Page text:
An Alcoholism Cure?


An Alcoholism Cure? Not unlike other medical conditions, alcoholism can be overcome with relevant scientific research, prevention, and quality alcohol treatment.

The positive news is that if alcoholism is caught early enough, in time, as debilitating and as destructive as it is, alcoholism can be successfully treated.

Does this mean that alcoholism can be cured? Sadly, the medical research community has not yet discovered an alcoholism cure.

In spite of the fact that an alcoholism cure has not been discovered, however, there are top-of-the-line alcohol rehabilitation programs in most communities that can help those who are addicted to alcohol recover from alcoholism.

What does all of this mean for people who are currently alcohol dependent? Certainly, an alcoholism cure would probably be a medical achievement of staggering proportions.

If those who are alcohol addicts receive top quality alcohol rehab early enough, however, virtually all of them can attain sobriety, maintain sobriety, and start the alcohol recovery process.


What is Alcoholism?

Alcoholism, also known as alcoholism addiction, alcohol dependency, and alcohol addiction, is a progressive debilitating disease that includes the following four signs or symptoms:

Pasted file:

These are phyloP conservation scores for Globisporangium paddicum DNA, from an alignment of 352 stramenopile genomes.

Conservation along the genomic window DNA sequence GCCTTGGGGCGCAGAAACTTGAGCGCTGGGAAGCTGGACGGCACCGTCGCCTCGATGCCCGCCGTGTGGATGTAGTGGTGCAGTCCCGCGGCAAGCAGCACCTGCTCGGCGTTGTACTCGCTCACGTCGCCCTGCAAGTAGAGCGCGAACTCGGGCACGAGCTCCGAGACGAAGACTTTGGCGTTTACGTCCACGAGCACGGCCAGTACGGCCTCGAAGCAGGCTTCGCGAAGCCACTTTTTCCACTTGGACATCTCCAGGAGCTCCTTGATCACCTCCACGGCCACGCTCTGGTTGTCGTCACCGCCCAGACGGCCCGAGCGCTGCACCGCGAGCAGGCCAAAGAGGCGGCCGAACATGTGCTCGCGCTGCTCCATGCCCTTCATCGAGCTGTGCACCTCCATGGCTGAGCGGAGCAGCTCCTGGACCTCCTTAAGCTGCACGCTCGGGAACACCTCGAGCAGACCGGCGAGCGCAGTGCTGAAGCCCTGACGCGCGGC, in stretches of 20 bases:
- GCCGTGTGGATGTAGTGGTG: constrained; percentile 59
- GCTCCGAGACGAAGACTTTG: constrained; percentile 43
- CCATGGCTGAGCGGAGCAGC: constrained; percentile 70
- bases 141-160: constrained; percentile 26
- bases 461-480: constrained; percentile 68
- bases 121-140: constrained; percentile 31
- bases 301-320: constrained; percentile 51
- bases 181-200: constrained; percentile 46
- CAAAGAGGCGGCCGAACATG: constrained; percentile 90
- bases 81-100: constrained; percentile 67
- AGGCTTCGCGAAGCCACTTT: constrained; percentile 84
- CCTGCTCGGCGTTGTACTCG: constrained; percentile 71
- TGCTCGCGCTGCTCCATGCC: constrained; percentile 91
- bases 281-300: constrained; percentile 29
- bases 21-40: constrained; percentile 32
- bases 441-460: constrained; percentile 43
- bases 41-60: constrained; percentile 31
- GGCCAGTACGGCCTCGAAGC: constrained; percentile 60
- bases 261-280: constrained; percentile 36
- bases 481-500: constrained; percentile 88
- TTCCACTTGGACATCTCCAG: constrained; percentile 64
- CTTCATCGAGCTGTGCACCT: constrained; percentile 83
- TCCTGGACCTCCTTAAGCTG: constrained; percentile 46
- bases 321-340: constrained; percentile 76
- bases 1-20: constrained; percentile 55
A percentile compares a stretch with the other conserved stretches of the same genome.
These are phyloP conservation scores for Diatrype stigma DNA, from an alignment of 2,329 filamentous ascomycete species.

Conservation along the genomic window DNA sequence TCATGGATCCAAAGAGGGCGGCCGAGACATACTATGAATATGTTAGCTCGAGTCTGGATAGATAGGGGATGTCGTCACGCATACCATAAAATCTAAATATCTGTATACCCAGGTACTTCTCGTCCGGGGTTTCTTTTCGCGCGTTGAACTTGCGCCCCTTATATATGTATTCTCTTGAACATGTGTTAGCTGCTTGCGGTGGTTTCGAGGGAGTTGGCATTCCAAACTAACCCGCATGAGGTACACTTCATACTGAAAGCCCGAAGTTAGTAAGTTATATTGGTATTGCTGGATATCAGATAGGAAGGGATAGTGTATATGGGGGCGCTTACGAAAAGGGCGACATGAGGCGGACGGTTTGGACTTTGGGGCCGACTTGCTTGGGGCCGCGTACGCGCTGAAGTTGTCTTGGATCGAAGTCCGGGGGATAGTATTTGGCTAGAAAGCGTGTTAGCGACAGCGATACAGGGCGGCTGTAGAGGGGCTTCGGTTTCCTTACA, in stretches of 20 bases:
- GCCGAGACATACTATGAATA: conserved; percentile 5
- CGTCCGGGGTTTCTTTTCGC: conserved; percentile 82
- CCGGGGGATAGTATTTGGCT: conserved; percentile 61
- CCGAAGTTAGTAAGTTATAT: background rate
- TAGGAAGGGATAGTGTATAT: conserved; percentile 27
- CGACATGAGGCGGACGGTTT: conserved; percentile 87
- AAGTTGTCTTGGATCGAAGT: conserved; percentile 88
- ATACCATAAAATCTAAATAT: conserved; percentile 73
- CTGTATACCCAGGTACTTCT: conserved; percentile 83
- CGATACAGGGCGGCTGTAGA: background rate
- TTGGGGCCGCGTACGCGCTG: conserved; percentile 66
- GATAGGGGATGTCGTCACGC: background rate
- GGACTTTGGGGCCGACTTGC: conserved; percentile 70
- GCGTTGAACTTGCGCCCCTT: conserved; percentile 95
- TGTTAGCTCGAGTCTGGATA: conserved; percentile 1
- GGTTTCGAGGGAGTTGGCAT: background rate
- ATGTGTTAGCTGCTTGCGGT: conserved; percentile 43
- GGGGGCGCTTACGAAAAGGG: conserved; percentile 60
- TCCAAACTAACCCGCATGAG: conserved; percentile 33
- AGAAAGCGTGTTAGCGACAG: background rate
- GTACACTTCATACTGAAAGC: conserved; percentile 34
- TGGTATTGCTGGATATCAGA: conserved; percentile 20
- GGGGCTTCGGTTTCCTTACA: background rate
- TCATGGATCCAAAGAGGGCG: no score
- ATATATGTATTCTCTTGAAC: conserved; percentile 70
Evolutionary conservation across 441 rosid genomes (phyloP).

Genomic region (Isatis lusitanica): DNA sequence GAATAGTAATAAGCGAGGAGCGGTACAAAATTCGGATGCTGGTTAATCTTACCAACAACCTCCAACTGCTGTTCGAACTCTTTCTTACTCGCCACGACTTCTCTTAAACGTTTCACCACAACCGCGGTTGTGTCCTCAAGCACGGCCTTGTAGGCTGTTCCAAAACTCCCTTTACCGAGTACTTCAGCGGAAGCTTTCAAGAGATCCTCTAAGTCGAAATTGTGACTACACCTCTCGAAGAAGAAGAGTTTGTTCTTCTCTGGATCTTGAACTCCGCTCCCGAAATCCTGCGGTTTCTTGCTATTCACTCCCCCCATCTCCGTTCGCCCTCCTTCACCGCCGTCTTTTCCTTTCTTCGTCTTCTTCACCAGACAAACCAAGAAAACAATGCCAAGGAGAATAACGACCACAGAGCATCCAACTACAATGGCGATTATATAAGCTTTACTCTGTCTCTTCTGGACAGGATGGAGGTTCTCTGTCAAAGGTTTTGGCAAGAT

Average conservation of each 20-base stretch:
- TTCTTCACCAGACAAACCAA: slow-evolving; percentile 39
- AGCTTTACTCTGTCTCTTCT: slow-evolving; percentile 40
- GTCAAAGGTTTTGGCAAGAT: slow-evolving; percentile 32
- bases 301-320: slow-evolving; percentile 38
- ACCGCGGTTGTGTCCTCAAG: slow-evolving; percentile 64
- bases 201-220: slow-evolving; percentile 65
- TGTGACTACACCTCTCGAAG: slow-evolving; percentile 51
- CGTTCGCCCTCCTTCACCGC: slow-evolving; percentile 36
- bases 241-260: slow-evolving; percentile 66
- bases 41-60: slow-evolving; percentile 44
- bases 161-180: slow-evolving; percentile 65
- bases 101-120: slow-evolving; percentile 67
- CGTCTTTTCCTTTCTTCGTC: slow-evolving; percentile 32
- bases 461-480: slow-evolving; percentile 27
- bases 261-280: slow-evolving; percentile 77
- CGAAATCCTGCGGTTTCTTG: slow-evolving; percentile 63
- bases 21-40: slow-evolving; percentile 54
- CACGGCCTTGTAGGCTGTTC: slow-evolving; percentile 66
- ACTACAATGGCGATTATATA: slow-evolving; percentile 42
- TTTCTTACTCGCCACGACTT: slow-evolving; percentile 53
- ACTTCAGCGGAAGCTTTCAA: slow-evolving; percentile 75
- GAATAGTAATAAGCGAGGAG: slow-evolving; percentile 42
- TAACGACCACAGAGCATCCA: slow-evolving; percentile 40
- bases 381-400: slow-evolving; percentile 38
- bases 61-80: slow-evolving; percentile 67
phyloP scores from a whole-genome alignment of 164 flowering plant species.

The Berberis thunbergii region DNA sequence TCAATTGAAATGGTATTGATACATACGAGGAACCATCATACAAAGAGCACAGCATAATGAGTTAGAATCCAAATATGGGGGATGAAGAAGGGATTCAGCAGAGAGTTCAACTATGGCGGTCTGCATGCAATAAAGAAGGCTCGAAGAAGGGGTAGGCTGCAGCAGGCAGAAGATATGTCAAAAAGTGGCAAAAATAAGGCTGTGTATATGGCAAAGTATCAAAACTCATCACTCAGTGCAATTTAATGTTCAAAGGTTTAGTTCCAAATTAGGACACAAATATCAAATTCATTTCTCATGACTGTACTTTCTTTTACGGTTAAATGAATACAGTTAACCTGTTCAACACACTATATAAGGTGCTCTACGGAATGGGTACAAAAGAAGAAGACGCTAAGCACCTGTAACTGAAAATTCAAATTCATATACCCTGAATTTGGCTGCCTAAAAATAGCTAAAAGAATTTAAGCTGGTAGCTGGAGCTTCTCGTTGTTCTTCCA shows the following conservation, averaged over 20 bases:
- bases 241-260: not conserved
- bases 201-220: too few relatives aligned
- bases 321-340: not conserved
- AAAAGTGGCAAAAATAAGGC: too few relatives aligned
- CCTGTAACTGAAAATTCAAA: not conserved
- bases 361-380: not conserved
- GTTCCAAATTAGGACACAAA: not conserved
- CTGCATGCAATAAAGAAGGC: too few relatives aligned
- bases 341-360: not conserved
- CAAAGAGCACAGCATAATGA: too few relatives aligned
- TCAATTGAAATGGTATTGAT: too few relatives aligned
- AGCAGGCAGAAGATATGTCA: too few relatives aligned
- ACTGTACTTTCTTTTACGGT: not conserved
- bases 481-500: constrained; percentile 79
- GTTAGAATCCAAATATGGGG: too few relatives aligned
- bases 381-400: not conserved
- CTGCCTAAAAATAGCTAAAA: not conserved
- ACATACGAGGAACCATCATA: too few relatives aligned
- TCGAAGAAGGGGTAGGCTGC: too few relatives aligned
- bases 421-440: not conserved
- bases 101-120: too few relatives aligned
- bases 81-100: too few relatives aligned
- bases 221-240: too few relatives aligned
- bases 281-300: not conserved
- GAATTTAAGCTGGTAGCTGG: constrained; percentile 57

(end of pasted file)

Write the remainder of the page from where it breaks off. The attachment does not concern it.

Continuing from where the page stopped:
• Physical dependence: going through alcohol withdrawal symptoms such as headaches, nausea, anxiety, extreme perspiration, "the shakes," and vomiting when the alcohol addicted individual abruptly stops drinking.

  • A strong desire to drink: having a desperate need or a compelling urge to drink.

  • Tolerance: the need to drink increasingly more amounts of alcohol in order to get a "buzz" or to get "high."

  • Loss of control: an inability to stop drinking after ingesting the first drink.

Conclusion: An Alcoholism Cure?

Regrettably, the medical research community has not discovered a cure for alcoholism. Is this necessarily the death sentence for people who are alcohol dependent?

To better comprehend the current nature of alcoholism, let us think about this disease from an entirely optimistic frame work.

That is, let us imagine that the medical and scientific community has successfully created an alcoholism cure. Let us also imagine that this cure for alcoholism is available in the form of a vaccine that is administered with a series of shots.

What is the likelihood that EVERY alcohol addicted person would initiate the effort and make the time to get this vaccine? The point: even if an alcoholism cure existed, there would still be individuals who, for whatever reason, would not get this alcoholism vaccine.


There is, however very good news. To be sure, if alcoholics are treated in the early stages of alcoholism, getting sober and staying sober are entirely possible.

Stated another way, if alcoholism is successfully treated early enough, continued alcohol recovery will result. If this is the case, the significance for an alcoholism cure is considerably diminished.